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Book ban attempts soared in 2022. Here are the 13 most targeted titles
A graphic novel that explores gender identity and sexuality has topped the list of the most challenged books in the U.S. for the second year in a row.
Maia Kobabe's memoir "Gender Queer," which made its first appearance on the American Library Association's list of top 10 banned books in 2021, was included in 151 different challenges last year. Detractors objected to its LGBTQ+ themes and accused it of containing sexually explicit content, according to a report released Monday. The ALA's figures are based on news reports on attempted book bans, as well as voluntary accounts from schools and libraries.
The ALA's report also noted that 90 percent of the documented book challenges from last year demanded that multiple library books be censored. Of those, 40 percent wanted to remove or restrict more than 100 books all at once. The association said this is a shift from how challenges were brought forth in prior years; before 2020, the vast majority of challenges came from a single parent concerned by a book their child had access to.
Overall, more than 2,500 unique titles were targeted in 2022, the highest number of attempted book bans and restrictions since the association's Office for Intellectual Freedom began keeping track of this data more than 20 years ago. Other books that have been targeted — largely by conservatives — for topics such as race, gender and sexuality include George M. Johnson's "All Boys Aren't Blue" and Toni Morrison's "The Bluest Eye."
Across the country, the ALA documented more than 1,200 challenges — a significant rise from 2021's record-breaking 729 challenges. In 2019, that number was 377. According to the ALA, who released new data earlier this month, the true number is likely higher since many challenges go unreported.
The latest data comes amid the growing, organized calls for book bans and restrictions from a conservative political movement "whose goals include removing books addressing race, history, gender identity, sexuality, and reproductive health from America's public libraries and school libraries that do not meet their approval," said Deborah Caldwell-Stone, director of the ALA's Office for Intellectual Freedom, in the report.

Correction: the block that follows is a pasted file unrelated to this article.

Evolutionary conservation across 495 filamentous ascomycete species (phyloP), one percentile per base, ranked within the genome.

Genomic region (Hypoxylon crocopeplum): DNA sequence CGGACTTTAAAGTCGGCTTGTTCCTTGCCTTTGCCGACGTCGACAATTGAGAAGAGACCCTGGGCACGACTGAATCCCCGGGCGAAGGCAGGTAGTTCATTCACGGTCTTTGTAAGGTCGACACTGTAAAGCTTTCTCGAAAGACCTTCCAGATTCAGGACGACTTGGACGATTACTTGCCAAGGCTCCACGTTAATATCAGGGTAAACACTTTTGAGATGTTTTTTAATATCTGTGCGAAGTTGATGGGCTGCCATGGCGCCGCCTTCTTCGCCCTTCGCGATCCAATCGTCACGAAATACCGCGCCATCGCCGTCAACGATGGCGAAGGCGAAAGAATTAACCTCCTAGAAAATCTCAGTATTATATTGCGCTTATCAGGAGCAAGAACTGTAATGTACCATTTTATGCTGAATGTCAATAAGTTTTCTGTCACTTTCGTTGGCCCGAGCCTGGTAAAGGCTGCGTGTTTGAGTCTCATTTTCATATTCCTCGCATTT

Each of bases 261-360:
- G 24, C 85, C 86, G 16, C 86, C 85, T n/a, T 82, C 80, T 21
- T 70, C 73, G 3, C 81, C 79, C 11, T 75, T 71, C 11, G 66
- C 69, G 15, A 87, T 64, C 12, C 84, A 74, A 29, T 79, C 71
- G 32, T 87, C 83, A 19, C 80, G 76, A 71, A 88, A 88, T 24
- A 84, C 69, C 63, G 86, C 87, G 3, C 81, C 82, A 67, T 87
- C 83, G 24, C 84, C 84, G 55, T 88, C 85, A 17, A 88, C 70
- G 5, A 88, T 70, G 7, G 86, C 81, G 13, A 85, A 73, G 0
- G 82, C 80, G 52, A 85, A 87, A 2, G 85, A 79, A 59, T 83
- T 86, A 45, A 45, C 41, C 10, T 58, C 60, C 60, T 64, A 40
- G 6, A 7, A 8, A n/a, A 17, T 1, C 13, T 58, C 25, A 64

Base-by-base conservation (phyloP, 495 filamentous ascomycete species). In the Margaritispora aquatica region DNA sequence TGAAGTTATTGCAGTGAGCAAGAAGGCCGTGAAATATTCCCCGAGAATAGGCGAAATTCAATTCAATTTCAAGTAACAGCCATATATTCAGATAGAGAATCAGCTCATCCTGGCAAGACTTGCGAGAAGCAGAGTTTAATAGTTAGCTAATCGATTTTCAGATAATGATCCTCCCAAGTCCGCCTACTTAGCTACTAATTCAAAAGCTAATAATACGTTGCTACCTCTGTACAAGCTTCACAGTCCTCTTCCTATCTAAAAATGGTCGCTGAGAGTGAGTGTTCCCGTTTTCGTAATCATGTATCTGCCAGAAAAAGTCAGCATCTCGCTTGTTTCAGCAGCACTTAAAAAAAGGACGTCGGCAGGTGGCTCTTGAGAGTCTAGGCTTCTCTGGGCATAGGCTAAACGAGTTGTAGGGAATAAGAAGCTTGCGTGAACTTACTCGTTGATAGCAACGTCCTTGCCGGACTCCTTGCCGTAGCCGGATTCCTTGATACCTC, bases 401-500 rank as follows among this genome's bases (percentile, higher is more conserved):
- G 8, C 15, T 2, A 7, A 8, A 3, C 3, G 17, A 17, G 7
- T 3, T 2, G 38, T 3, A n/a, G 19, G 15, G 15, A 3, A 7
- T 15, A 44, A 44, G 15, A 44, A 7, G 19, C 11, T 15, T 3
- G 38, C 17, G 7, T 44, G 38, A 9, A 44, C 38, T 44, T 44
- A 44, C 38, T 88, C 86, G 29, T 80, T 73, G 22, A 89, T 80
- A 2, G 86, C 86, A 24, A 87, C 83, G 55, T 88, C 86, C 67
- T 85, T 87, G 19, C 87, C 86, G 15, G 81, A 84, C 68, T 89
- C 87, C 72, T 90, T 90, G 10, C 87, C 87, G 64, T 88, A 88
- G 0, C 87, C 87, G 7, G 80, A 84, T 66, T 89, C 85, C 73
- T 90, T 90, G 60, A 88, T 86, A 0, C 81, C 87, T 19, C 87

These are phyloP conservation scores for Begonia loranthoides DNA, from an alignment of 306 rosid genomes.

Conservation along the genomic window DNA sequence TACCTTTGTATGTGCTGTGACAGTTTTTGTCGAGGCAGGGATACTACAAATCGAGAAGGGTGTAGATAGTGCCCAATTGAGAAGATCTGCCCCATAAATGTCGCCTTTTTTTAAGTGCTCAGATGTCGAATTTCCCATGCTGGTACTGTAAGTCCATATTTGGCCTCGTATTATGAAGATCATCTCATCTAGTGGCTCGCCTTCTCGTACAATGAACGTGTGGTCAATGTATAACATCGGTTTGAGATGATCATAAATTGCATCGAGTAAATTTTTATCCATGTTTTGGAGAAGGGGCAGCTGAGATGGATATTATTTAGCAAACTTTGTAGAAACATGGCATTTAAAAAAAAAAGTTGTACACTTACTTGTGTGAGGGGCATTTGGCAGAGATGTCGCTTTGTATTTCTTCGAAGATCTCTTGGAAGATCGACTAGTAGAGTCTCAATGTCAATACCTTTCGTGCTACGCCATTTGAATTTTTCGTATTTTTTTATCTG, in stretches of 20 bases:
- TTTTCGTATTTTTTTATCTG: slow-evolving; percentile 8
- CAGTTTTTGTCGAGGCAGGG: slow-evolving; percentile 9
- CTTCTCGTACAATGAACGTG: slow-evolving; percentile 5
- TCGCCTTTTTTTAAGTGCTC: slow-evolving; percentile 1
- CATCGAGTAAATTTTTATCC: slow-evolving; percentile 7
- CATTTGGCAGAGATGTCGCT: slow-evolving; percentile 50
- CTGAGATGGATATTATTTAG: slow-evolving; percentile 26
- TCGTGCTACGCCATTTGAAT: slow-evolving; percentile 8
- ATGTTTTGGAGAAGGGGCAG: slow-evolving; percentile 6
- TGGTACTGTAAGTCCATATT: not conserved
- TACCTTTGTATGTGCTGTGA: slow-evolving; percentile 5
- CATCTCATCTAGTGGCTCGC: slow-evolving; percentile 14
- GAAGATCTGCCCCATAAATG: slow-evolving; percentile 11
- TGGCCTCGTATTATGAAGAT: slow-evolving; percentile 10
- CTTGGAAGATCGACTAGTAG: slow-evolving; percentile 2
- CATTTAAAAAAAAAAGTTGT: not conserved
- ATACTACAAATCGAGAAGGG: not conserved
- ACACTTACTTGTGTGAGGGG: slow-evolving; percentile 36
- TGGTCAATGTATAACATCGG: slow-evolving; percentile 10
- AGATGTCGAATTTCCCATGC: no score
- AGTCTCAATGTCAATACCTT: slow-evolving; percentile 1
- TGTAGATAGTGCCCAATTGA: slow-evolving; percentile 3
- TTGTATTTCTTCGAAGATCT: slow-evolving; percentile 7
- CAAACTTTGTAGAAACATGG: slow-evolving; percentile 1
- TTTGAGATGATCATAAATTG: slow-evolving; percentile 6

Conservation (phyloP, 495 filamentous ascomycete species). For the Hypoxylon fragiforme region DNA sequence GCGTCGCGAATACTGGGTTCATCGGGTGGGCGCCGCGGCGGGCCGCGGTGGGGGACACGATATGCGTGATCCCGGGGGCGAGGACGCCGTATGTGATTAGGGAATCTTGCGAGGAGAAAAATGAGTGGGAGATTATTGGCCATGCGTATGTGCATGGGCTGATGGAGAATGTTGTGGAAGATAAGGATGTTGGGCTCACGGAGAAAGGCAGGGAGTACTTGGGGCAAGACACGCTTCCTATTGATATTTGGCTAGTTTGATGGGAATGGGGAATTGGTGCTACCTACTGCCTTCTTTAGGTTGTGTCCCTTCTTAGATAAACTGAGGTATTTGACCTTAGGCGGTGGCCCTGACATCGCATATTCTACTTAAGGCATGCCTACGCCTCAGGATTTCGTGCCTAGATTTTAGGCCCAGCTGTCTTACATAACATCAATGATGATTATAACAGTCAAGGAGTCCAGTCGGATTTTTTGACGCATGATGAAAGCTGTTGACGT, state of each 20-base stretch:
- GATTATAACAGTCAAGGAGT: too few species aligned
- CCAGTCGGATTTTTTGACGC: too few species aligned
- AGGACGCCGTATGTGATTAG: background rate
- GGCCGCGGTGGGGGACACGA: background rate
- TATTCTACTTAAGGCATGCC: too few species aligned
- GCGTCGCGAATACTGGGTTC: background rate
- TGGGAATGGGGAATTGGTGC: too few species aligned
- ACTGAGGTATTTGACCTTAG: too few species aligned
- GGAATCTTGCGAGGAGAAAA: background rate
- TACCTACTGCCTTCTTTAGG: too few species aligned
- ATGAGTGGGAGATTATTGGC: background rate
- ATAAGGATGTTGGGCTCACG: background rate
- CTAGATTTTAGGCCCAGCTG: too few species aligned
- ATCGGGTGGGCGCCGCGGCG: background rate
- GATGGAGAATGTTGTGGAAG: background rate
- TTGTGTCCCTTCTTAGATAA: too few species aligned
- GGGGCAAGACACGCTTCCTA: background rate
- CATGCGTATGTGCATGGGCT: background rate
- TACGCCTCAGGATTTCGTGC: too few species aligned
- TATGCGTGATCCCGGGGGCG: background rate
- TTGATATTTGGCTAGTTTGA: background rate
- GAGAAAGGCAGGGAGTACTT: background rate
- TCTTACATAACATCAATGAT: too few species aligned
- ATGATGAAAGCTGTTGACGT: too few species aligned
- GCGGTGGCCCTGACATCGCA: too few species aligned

These groups use social media and other channels to "initiate a mass challenge that can empty the shelves of a library," she added.
Kobabe's book was one of the most challenged titles in St. Tammany Parish, a suburb of New Orleans, where librarians have also been targeted and faced harassment from conservative activists. Others, like the national, conservative group Moms for Liberty, have amplified the calls for book removals and restrictions in the name of 'parental rights' in multiple states. Republican legislators in Missouri made an attempt to defund libraries for offering certain books they deemed inappropriate.
In Monday's report, ALA President Lessa Kanani'opua Pelayo-Lozada underscored how libraries are central to the communities they reside in.
"When we talk about inclusion and being seen, we mean included and seen in all the intersectionalities of our lives, including race, ethnicity, gender identity, religion, ability, socioeconomic status, and more," the former children's librarian wrote. "When we talk about inclusion in libraries, we take all of these into account and take the wholeness and humanness of our communities into account, which is why we are the trusted institutions in our communities."
Kobabe, who uses Spivak pronouns (e, em, eir), describes the process of coming out as nonbinary and asexual in "Gender Queer."
Kobabe also notes in the book just how affirming it was to discover queer books at a library as a high schooler. The author namechecks Japanese manga artist and writer Sanami Matoh and fantasy novelist Mercedes Lackey, whose books, Kobabe wrote, "include very tame gay sex scenes."
In one illustrated panel, the young author is holding a book with lightning-like lines emanating from its pages.
The sensation from reading these scenes, from these books, was like "electricity flowing directly into my palms."
In a 2021 column for the Washington Post, e wrote that the book "Gender Queer" is generally meant for readers in high school and above, but added that the primary readers in mind were for eir own parents and extended family who didn't understand what it meant to question and explore your own gender identity.
Queer youth are "often forced to look outside their own homes, and outside the education system, to find information on who they are," Kobabe wrote.